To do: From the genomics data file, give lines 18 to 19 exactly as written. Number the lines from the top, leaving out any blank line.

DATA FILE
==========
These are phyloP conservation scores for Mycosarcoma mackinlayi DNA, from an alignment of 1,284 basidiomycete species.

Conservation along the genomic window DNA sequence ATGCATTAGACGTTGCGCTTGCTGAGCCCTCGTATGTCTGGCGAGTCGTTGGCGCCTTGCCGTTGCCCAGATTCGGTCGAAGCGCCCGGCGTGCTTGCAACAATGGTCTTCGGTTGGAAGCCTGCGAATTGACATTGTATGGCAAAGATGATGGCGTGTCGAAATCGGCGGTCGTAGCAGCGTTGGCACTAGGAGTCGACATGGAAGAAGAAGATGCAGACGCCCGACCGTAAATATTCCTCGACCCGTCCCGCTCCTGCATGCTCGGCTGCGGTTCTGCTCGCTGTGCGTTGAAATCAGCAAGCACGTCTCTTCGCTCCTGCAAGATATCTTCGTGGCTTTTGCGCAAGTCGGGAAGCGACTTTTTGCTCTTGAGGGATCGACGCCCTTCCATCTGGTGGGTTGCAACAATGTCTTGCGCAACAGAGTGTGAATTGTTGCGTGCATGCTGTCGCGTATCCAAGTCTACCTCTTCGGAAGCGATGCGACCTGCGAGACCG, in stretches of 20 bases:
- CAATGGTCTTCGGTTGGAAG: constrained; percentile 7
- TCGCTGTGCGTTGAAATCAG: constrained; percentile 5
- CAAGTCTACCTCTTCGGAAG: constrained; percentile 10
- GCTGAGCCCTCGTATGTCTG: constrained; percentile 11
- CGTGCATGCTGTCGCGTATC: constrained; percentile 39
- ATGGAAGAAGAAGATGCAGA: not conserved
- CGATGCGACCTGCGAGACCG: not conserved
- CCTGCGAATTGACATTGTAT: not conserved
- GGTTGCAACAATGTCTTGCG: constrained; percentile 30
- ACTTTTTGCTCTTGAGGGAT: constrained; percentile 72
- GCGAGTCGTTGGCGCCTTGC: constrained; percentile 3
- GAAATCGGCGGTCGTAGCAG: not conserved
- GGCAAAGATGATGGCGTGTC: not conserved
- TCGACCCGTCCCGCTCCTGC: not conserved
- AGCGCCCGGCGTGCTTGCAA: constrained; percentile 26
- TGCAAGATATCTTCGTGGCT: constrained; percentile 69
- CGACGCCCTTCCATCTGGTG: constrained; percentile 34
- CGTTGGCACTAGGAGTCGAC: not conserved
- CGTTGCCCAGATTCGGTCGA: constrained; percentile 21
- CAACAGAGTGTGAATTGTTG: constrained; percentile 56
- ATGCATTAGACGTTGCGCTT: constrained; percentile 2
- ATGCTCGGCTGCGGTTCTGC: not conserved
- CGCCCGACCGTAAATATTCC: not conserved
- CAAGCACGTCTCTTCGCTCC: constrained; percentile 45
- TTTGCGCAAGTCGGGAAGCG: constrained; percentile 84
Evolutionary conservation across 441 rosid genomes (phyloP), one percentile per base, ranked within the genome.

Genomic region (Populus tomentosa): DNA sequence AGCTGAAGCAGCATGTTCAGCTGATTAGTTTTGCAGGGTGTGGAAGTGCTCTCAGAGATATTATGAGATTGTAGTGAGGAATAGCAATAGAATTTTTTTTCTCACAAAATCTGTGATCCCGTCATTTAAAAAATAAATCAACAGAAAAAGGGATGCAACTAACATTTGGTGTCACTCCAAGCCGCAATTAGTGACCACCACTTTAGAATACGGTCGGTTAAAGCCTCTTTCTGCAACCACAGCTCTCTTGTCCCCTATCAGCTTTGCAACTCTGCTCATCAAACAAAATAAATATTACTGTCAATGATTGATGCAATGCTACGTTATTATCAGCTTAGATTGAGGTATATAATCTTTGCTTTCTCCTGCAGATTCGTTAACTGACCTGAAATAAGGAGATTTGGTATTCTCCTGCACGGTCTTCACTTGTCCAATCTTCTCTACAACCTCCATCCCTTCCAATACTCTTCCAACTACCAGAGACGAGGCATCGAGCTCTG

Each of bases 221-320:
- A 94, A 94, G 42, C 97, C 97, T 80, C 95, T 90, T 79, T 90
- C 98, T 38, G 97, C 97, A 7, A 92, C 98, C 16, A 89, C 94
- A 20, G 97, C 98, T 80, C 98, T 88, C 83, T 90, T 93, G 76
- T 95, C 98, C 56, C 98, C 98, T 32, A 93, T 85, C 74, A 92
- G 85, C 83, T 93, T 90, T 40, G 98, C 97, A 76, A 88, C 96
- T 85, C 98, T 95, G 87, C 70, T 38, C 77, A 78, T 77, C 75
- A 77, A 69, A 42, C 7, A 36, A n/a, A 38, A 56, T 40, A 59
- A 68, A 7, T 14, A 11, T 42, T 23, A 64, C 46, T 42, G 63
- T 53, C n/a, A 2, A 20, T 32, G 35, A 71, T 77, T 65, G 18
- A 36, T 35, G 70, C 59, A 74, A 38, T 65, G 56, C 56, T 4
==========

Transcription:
- TGCAAGATATCTTCGTGGCT: constrained; percentile 69
- CGACGCCCTTCCATCTGGTG: constrained; percentile 34